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If you want an extension cord, power cord, or other plastic-insulated cable in an unusual color, and you can find one in white, there’s a good chance you can dye it to suit your preference using this technique.

Turns out many cables are sheathed with PVC, and will take the same oil-based stains as PVC pipe. If you want a purple cord, for instance, you can treat a white PVC cord with purple primer. If you want some other color, it is easy to prepare your own custom stains from clear PVC cleaner and concentrated solvent dyes.

Sean Michael Ragan

I am descended from 5,000 generations of tool-using primates. Also, I went to college and stuff. I write for MAKE, serve as Technical Editor for MAKE magazine, and develop original DIY content for Make: Projects.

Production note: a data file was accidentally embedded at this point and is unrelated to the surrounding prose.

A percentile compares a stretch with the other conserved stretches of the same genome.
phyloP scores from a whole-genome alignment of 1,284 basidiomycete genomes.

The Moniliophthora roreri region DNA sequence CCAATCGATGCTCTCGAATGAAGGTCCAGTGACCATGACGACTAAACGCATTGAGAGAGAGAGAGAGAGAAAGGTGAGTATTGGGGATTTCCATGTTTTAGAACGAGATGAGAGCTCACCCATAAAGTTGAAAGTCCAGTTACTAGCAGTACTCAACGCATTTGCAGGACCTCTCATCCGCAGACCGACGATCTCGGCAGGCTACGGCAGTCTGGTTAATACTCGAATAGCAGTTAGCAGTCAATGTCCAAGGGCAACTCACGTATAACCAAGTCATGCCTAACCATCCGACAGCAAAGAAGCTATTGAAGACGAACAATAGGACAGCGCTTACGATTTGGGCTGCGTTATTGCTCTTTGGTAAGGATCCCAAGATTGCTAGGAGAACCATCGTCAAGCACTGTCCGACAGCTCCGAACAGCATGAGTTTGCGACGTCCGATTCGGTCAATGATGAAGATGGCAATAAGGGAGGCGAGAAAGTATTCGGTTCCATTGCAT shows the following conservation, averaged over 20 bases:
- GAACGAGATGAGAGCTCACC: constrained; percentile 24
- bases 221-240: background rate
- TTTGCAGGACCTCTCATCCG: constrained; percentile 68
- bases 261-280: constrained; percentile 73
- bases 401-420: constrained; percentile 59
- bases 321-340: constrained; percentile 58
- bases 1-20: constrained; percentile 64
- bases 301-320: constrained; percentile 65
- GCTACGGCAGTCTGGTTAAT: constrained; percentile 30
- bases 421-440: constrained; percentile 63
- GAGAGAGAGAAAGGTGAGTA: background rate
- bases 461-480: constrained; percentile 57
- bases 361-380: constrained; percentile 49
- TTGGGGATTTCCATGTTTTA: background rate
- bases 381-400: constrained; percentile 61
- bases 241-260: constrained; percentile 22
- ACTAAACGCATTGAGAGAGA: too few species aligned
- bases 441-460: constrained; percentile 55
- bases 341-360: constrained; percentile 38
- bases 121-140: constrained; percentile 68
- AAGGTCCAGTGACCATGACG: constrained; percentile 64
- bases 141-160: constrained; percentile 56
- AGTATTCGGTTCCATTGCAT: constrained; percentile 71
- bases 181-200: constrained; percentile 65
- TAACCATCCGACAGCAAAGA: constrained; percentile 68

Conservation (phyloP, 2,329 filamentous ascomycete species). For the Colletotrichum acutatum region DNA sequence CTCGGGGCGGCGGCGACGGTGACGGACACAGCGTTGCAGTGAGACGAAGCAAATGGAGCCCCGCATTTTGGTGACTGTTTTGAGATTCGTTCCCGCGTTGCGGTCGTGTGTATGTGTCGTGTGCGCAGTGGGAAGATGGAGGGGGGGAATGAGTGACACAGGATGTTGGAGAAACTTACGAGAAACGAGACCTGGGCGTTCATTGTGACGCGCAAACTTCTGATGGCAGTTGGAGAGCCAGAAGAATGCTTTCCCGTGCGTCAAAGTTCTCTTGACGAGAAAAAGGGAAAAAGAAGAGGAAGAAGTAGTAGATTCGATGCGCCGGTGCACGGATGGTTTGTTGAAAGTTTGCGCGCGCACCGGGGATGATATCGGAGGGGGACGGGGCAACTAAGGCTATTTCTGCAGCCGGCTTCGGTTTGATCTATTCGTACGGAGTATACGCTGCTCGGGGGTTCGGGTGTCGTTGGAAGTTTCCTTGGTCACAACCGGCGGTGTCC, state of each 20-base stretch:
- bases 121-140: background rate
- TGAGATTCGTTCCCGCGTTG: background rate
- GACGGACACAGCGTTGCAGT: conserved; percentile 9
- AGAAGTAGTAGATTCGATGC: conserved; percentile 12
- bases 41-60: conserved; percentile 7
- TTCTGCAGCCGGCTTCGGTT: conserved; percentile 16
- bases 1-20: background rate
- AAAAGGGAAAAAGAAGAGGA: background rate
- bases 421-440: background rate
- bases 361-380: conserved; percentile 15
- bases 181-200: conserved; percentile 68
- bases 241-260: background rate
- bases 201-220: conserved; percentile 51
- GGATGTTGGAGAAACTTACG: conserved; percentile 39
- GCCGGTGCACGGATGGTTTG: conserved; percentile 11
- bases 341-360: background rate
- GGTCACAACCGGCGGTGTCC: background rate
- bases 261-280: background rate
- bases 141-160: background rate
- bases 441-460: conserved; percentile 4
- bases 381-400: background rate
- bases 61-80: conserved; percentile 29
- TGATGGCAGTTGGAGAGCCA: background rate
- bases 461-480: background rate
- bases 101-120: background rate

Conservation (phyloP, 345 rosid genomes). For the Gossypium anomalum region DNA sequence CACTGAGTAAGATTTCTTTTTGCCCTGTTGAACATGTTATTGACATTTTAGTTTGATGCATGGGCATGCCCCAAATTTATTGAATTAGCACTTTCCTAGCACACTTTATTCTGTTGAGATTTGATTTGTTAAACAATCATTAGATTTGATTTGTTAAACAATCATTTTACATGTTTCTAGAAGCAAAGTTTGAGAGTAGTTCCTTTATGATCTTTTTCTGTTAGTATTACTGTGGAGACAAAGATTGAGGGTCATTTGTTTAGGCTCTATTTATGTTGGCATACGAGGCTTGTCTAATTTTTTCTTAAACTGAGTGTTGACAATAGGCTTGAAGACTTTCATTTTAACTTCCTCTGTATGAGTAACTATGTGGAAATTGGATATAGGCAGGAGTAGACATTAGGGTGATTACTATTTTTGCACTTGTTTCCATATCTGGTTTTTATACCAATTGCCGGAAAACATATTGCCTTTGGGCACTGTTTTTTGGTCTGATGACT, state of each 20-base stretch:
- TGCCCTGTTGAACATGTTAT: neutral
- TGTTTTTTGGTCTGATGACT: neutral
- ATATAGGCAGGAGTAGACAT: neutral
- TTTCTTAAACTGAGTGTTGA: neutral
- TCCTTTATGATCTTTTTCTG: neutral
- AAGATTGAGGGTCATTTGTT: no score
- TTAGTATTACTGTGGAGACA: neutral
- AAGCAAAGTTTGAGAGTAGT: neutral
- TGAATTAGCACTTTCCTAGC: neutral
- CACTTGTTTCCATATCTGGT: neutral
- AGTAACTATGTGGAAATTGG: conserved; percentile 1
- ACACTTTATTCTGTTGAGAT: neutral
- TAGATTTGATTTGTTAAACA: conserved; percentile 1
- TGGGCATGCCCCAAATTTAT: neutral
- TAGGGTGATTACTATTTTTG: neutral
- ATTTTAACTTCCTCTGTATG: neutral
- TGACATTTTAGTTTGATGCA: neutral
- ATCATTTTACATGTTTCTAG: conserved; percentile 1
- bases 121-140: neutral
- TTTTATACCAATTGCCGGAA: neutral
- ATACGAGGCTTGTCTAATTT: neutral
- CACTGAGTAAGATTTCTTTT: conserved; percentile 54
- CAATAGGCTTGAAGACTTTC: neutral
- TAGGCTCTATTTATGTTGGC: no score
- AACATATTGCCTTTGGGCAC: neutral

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Comments

  1. I never before considered the prospect of tie-dye cables but now I’m tempted to give it a try.

  2. Both links in the article are broken for me. They still working?

    1.  I just now clicked through to make sure, and they work fine for me.  Are you still having problems?  Thanks for taking the time to let us know.

      1.  They work for me now. Don’t know what it was before. I tried in two browsers on different computers.

        Weird.

        Thanks.

      2.  They work for me now. Don’t know what it was before. I tried in two browsers on different computers.

        Weird.

        Thanks.

  3. I love my new Tie Dye Cable! Thank you for posting this!